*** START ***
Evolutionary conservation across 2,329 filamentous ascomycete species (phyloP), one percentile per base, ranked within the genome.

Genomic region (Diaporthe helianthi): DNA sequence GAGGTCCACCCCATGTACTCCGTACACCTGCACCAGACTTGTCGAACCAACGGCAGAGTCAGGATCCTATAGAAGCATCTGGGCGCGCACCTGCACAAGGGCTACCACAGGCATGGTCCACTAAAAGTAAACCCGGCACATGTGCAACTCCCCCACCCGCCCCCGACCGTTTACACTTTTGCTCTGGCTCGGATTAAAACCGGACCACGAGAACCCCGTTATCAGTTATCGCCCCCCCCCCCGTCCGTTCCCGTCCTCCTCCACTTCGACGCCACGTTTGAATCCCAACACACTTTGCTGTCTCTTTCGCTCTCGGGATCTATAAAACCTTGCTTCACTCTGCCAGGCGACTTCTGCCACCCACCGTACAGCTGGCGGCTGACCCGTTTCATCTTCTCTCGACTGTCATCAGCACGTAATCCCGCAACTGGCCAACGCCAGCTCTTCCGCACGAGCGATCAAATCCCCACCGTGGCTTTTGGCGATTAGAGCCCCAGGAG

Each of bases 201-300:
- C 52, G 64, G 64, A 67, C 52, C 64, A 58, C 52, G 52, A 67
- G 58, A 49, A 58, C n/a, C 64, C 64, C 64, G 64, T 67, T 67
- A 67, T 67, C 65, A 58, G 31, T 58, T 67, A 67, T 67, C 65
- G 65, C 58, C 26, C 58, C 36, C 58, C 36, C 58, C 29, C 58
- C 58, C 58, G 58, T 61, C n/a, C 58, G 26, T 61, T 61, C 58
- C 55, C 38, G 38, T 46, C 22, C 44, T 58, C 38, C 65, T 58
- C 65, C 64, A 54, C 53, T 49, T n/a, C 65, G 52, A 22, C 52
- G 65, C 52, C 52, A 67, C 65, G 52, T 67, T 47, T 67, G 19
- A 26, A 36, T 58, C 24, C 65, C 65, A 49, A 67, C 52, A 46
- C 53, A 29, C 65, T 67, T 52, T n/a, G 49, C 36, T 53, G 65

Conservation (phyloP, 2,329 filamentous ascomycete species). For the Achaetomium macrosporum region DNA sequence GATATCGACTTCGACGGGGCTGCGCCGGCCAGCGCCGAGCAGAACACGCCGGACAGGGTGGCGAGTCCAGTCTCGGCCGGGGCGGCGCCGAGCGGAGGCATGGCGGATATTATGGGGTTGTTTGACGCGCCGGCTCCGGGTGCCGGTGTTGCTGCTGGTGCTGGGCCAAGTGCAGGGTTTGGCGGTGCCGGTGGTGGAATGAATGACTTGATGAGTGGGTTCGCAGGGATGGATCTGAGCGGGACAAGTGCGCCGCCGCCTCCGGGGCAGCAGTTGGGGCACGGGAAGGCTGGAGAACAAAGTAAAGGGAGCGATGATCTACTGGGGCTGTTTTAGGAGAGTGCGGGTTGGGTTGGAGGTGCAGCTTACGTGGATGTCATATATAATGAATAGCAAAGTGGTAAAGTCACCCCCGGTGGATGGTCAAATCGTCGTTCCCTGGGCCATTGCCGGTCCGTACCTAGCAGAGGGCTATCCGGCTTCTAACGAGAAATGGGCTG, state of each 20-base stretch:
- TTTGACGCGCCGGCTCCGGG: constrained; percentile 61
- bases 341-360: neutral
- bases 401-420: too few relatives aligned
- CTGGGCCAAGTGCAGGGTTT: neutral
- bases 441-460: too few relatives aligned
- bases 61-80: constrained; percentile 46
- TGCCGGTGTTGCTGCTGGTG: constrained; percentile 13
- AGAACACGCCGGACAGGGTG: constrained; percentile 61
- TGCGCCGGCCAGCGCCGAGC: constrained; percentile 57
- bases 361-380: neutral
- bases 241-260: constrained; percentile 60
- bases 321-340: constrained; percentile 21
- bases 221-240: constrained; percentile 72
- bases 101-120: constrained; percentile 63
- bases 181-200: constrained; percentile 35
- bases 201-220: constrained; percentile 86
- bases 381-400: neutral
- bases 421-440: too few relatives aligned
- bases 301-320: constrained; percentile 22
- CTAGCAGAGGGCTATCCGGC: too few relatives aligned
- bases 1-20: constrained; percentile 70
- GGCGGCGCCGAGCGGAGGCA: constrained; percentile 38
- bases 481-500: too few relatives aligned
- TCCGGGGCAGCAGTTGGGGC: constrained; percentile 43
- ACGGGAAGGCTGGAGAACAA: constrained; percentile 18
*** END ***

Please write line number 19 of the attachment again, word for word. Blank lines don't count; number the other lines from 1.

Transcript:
- bases 441-460: too few relatives aligned